Detector senses single DNA

August 27/September 3, 2003

Double-stranded DNA forms the famous double-helix shape. Keep a single strand of DNA separated from its other half, however, and it coils like a loose ball of yarn. The single strand can also stretch more than the double helix.

Researchers from the University of California at Los Angeles have tapped these differences in shape to make a sensor capable of detecting a single DNA molecule.

The device could eventually identify genetic markers for diseases including cancer and changes in DNA left by diseases like leukemia, according to the researchers. It could also be used to monitor small pools of cells like those used in stem cell research and in testing the response of cells to new drugs, according to the researchers.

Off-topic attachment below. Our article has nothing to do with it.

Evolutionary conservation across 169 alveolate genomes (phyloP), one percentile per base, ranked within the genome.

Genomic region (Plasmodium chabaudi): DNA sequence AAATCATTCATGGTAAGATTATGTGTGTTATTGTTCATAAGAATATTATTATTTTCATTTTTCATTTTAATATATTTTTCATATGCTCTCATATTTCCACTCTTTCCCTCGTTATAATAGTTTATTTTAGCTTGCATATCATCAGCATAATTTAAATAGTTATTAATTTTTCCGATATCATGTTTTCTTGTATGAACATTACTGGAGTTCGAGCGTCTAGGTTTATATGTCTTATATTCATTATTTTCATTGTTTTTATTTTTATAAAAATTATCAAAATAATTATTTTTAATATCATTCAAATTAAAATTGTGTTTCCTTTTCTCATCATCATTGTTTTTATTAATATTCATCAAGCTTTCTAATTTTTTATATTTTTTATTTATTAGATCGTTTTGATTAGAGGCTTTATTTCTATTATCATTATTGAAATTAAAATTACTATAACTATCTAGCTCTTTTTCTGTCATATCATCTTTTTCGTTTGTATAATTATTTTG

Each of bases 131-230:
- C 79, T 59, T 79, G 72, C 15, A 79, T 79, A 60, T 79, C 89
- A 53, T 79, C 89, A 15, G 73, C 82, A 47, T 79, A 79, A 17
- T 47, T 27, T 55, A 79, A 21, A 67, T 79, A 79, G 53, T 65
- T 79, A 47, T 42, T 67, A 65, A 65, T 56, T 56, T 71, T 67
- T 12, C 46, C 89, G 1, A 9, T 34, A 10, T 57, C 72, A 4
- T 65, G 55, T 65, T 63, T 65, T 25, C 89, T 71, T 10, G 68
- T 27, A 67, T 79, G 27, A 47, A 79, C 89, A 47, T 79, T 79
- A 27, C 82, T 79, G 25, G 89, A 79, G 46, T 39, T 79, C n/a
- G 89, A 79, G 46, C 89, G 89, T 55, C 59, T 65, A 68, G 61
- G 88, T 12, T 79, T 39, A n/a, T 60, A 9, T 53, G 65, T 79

The sensor consists of a micron-sized bead connected to a flat surface by a single strand of DNA. The bead is repulsed by the surface and so pulls the strand straight. When the DNA comes in contact with a DNA strand it can combine with, the interaction shortens the tether by a few nanometers. A micron is one thousandth of a millimeter; a nanometer is one thousandth of a micron, or the span of ten hydrogen atoms. The device identifies this change by sensing differences in the way the bead scatters light.

The method could be used to make hand-held DNA detectors in two to three years, according to the researchers. The work appeared in the June 24, 2003 issue of the Proceedings of the National Academy of Sciences.

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